• Join over 1.2 million students every month
  • Accelerate your learning by 29%
  • Unlimited access from just £6.99 per month

30th October - 24th November 1914. First Battle of Ypres.

Extracts from this document...

Introduction

30th October - 24th November 1914. First Battle of Ypres. As the 'Race to the Sea' drew to a close, the British made one last attempt to turn the Germans' northern flank. An advance between La Bass�e and Armenti�res on 12 October made good progress initially but was soon opposed by eight newly formed infantry divisions (the Fourth Army, under Duke Albrecht of W�rttemberg). The British fell back to prepared positions and their accurate firepower brought the enemy action to an end. By the time the Battle of Ypres began a few days later the formation of a line running from Switzerland to the Channel had been completed. The subsequent autumn fighting in Flanders extended from the sea at Nieuport to the La Bass�e canal, almost 45 miles away in a direct line. ...read more.

Middle

The Belgians put up much stronger resistance than had been expected but could not hold their position. They fell back to the Dixmunde-Nieuport railway line as the Germans crossed the Yser on 24 October. Further progress was brought to a halt when, five days later, the Belgians opened the sluices at Nieuport and let in the sea in front of them. Elsewhere on the line to La Bass�e the British and French maintained their positions. The German action was renewed on 30 October on a smaller scale on the front from Gheluvelt, five miles to the east of Ypres, to the Messines Ridge. To the north of this line, where I Corps (Haig) was positioned, the situation was very uncertain for a time and at Gheluvelt itself the Germans broke through, although they were soon driven out again. ...read more.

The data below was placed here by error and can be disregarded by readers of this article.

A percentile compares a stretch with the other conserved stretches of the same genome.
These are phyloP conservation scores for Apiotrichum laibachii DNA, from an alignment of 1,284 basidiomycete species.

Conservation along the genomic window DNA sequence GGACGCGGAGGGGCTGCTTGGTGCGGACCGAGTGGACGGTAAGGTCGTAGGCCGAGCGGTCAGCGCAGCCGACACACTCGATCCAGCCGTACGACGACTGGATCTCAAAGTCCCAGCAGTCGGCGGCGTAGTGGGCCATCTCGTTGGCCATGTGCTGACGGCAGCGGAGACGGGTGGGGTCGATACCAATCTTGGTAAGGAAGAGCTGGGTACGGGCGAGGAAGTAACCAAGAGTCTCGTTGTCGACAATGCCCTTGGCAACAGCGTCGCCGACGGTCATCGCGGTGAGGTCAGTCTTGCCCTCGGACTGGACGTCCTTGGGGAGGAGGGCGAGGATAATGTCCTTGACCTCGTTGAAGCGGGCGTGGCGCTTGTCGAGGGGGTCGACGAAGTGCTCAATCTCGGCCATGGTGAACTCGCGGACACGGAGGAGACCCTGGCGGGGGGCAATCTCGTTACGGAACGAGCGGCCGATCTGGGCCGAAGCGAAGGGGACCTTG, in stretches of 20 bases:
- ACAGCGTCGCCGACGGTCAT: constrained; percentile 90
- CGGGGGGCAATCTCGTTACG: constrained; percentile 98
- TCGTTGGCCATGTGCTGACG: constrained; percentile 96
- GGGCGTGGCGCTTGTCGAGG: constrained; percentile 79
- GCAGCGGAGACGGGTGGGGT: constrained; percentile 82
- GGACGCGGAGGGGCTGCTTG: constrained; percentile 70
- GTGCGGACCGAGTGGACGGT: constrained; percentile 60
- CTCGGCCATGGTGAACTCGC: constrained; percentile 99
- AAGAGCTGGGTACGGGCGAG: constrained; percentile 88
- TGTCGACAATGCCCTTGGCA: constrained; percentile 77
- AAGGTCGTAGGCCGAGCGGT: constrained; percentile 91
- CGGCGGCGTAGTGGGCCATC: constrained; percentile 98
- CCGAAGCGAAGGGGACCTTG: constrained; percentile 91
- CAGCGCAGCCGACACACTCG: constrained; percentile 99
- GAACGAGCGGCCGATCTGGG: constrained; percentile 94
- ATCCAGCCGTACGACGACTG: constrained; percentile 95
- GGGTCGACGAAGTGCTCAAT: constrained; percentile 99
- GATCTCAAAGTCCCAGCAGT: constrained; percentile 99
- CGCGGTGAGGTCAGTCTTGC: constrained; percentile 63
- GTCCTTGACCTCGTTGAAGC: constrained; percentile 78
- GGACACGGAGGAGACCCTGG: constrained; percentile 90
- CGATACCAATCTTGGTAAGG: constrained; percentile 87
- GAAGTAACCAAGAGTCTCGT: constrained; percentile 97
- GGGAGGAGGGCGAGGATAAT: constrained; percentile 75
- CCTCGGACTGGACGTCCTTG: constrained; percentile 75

Conclusion

The centre of the attack was astride the Menin Road, with Ypres itself being the principle objective. South of the road the British successfully withstood the continuous German attacks, but to the north they broke through. Fortunately the Germans hesitated at this critical point even though there was nothing infront of them apart from a line of British guns. A counter-attack by an improvised force, which included cooks and batmen, was a success and Ypres, a symbol of Allied resistance, was saved. Although the crisis was over, fighting continued until 24 November, the last day of the Battle of Ypres. Casualties were severe on both sides with the loss of irreplaceable professional manpower. The British suffered losses of 50,000 men killed of wounded; the French and Germans casualties were much higher. As the fighting subsided, open combat was replaced by the trench, which dominated the Western Front until 1918. ...read more.

The above preview is unformatted text

This student written piece of work is one of many that can be found in our GCSE War Poetry section.

Found what you're looking for?

  • Start learning 29% faster today
  • 150,000+ documents available
  • Just £6.99 a month